Nguyễn Thụy Đan – To the tune of “Dạ Du Cung”

H6_DNDZ.jpg.ashx

夜遊宮

雨過危樓獨倚
漸日暮
東風千里
幾度征衫遍滴淚
空回想
阮王業
今已矣

復辟還無計
對殘陽
恨吞天地
千古忠良盡土子
愧男兒
壯心在
成何事

Dạ du cung

Vũ quá nguy lâu độc ỷ
Tiệm nhật mộ
Đông phong thiên lý
Kỷ độ chinh sam biến trích lụy
Không hồi tưởng
Nguyễn vương nghiệp
Kim dĩ hỹ

Phục bích hoàn vô kế
Đối tàn dương
Hận thôn thiên địa
Thiên cổ trung lương tận thổ tử
Quý nam nhi
Tráng tâm tại
Thành hà sự

To the tune of “Yeh you gong

Rain passes, precipitous tower, leaning alone
Gradually darkening sky
East wind across a thousand miles
How many times have a wanderer’s robes been soaked with tears
Remembering in vain
the achievements of the Nguyen emperors
Now vanished

There is no way to restore the old order
Facing the dying sun
My rage swallows heaven and earth
Loyal and virtuous men of ages past have all turned to dust
I am ashamed to be a man
Still with heroic aspirations
Having achieved nothing

Notes:

I translated this roughly into Vietnamese from the original Chinese:

theo điệu “Dạ Du Cung”

Mưa dứt lầu cao đứng tựa
Dần bóng xế
Gió đông ngàn dặm
Bao phen áo khách ướt dẫm lệ
Luống nhớ về
Nghiệp vua Nguyễn
Nay mất sạch

Phục bích không còn kế
Ngắm chiều tàn
Hận nuốt trời đất
Tôi trung ngàn xưa thảy tro bụi
Thẹn làm trai
Chí lớn còn
Được việc gì

Advertisements
6 comments
  1. Linh-Dang said:

    I tried to find what the melody that you’re setting this poem to (if I understand correctly “theo điệu “Dạ Du Cung” – kind of like all of the Cai Luong arias theo điệu so and so from Nhac Tai Tu, right?), but I couldn’t. Any YouTube or mp3 site link?

    Liked by 1 person

    • Hi! The “tune” (調 , điệu) actually refers to the metric/tonal/rhyme scheme of this particular tune which is classified under “lyrics” (詞 , từ). You can read about it in more detail on Wikipedia: http://en.wikipedia.org/wiki/Ci_%28poetry%29. The music for these tunes has long been lost. There have been some attempted reconstructions of the melodies. For example, here is a modern reconstruction of this lyric by Khương Quỳ (http://www.thivien.net/Kh%C6%B0%C6%A1ng-Qu%E1%BB%B3/Tr%C6%B0%E1%BB%9Dng-%C4%91%C3%ACnh-o%C3%A1n-m%E1%BA%A1n/poem-AEFbieEW7H6Wjp4WxAeDKg) – https://youtu.be/RjPmTTCQvbM (around the 3:08 minute mark).

      Here is the rules for the tune Dạ Du Cung which I followed when writing this poem:

      平 – bằng (huyền, không dấu) 仄 – trắc (sắc, hỏi, ngã, nặng) 中 – trung (bằng hoặc trắc)

      中仄平平仄仄 (rhyme)
      中中仄
      中平中仄 (rhyme)
      中仄平平仄中仄 (rhyme)
      中中中
      仄平中
      中中仄 (rhyme)

      中仄平平仄 (rhyme)
      仄中中
      中平平仄 (rhyme)
      中仄平平中中仄 (rhyme)
      中中中
      仄平中
      中中仄 (rhyme)

      Like

  2. Linh-Dang said:

    Ah, neat. Thanks for the explanation. For some reason the fact that the rhythm and rhyme schemes still exist but the tune is lost is fascinating to me. I guess the schemes could be reconstructed from extant lyric examples but no music notations exist?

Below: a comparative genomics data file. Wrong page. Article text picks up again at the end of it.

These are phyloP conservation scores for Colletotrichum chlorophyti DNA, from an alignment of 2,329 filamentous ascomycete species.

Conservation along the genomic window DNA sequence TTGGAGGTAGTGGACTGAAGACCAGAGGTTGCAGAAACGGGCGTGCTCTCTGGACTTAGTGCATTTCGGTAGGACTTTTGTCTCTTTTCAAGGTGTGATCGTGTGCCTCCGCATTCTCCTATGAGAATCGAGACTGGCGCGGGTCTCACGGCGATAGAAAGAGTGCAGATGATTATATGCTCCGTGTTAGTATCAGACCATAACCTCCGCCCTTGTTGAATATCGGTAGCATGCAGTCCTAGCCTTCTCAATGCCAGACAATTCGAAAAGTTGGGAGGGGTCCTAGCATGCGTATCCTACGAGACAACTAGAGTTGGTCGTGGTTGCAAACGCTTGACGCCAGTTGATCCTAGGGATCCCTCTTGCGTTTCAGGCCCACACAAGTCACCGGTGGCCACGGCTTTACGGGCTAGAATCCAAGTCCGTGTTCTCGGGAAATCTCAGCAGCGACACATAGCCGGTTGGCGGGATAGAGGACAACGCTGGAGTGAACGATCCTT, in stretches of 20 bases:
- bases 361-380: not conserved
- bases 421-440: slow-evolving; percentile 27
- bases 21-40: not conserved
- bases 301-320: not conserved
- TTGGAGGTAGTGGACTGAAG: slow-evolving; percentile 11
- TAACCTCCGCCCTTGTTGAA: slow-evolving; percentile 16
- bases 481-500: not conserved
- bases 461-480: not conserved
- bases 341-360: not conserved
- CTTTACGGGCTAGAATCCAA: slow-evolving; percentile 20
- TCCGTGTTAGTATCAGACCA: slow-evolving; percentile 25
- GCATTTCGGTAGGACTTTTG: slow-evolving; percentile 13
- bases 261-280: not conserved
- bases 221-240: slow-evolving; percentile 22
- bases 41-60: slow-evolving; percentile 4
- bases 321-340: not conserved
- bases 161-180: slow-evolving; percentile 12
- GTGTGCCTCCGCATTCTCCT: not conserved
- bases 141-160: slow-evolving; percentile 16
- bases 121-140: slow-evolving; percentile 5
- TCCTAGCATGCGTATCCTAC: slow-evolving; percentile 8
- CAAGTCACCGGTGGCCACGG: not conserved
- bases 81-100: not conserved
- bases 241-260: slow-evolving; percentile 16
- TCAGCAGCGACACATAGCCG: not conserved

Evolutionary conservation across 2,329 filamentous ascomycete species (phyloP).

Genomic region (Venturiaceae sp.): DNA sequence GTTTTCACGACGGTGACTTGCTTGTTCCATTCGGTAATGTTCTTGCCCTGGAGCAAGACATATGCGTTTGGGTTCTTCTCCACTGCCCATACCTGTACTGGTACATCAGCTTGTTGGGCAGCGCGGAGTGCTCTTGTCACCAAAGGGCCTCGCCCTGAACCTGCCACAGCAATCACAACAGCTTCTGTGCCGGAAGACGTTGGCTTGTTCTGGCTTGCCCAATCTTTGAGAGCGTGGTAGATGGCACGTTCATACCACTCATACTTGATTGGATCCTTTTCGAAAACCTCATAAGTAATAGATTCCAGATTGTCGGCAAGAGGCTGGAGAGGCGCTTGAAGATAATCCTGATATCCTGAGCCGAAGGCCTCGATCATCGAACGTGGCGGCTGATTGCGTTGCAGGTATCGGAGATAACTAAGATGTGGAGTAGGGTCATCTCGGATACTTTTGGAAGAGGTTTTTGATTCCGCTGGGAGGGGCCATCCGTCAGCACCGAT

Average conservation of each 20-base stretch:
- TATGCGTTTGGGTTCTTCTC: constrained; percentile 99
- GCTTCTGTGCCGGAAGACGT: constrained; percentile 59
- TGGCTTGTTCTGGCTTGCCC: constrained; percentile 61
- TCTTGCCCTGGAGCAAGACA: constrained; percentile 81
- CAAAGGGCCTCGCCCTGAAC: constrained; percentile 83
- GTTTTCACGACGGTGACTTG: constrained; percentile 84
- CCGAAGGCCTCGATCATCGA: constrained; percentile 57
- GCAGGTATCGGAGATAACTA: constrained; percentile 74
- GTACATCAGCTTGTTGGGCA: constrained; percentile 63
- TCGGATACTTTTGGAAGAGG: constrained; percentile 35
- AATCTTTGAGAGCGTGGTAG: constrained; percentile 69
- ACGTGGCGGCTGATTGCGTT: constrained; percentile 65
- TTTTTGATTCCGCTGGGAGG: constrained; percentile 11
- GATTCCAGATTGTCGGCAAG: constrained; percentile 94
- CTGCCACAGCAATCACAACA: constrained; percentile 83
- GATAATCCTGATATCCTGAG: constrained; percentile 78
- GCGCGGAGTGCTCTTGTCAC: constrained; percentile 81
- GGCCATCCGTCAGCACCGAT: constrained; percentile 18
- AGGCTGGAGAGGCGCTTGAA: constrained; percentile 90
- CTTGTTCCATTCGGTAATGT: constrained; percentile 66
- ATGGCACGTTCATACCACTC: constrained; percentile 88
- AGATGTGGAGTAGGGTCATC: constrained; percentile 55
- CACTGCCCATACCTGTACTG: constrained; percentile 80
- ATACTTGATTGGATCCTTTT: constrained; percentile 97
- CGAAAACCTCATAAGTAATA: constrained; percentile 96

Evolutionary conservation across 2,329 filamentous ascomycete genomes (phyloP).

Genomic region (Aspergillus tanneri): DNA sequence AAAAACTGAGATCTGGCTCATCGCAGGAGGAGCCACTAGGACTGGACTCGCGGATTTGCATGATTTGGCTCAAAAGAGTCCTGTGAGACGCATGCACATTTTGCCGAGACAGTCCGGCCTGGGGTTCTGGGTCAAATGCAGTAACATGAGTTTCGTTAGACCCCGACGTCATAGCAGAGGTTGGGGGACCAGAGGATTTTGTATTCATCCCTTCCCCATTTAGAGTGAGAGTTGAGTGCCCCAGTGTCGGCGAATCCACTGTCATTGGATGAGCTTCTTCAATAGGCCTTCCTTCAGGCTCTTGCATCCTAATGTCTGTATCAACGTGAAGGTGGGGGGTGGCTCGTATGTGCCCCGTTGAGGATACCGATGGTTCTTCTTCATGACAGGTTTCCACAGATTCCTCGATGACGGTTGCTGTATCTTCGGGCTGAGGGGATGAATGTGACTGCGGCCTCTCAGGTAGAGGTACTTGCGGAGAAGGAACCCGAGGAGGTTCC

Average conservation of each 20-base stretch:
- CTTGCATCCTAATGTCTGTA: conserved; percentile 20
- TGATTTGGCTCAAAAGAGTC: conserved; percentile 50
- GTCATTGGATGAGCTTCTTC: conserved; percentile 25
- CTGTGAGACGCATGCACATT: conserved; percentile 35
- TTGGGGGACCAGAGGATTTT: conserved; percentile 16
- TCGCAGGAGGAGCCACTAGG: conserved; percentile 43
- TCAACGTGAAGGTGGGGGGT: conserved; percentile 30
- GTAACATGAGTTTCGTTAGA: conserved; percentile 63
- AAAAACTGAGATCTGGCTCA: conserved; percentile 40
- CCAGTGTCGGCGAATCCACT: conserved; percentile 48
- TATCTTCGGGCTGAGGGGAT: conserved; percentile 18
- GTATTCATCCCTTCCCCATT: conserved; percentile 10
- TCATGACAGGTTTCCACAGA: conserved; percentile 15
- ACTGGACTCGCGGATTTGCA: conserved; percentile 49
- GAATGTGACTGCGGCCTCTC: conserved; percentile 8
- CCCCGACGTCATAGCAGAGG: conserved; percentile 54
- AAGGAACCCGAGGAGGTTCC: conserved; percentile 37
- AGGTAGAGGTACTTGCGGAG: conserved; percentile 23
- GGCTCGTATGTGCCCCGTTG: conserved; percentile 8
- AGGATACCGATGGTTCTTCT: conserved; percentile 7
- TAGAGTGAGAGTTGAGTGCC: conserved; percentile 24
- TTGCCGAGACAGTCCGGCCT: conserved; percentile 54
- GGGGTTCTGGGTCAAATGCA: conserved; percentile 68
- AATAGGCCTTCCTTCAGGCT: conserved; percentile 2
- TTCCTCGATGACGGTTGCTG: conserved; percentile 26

While I’m here in Singapore, I’ve been trying to contact musical experts to see if they could help me identify the origins of some nhac tai tu and nhac le songs that are “known” to be from the Hakka and Cantonese peoples. It’s been hard since cutting through the improvisations to get at the underlying structure is so confusing to me. But anyway, I was curious to hear ‘Dạ Du Cung’, hoping for some miraculous intersection of our interests. Cheers, D

    Liked by 1 person

  3. There’s been some research done into fragmented musical examples that have survived, particularly by Khương Quỳ. However, because of the ambiguity of the musical notation, I’m not sure about the accuracy of the reconstructions. That’s exactly how the meters to these tunes survived. During the Tang, Five Dynasties, and Northern-Southern Song dynasties these musical tunes were well known enough that poets were familiar with them and could write lyrics to fit the music without consulting a book. Some poets even composed their own music and set lyrics to it. Hence, for a lot of tunes there are several variant meters. For a variety of reasons, after the Song dynasty, the music gradually fell out of popular use and later authors who wanted to write in this form had to compare extant works from the previous dynasties to figure out the rules for each tune. These were then assembled in books called từ phổ (詞譜 , t’zu pu), which can be consulted when composing poetry in this form.

    Your research sounds fascinating. I’m really interested in traditional Vietnamese music as well.

    Like

    • Linh-Dang said:

      Thanks for the explanation. When I have something to show and tell I’ll report back. 🙂

      Liked by 1 person

      • No prob, I also update the Facebook page for this blog more often than I post here so feel free to follow if you use Facebook!

        Like

Leave a Reply

Fill in your details below or click an icon to log in:

WordPress.com Logo

You are commenting using your WordPress.com account. Log Out /  Change )

Google+ photo

You are commenting using your Google+ account. Log Out /  Change )

Twitter picture

You are commenting using your Twitter account. Log Out /  Change )

Facebook photo

You are commenting using your Facebook account. Log Out /  Change )

w

Connecting to %s

The Aquinas Institute

For the Study of Sacred Doctrine

Nghiên cứu lịch sử

Các bài nghiên cứu, biên khảo và dịch thuật các chủ đề về lịch sử

Sensus Traditionis

A Website Dedicated to the Sacred Tradition of the Roman Catholic Church

Le Minh Khai's SEAsian History Blog

Always rethinking the Southeast Asian past

henry darragh's blog

tell her for me

Tương Mai Cư Sĩ

Non non nước nước tình tình

The Sacred at Park Place

Bringing Catholic sacred tradition to the neighborhood at Park Place Blvd.

歸源 (Kuiwon)

Classical Chinese Works Written by Korean Authors Translated - 한시•한문 영역 - 漢詩•漢文 英譯

%d bloggers like this: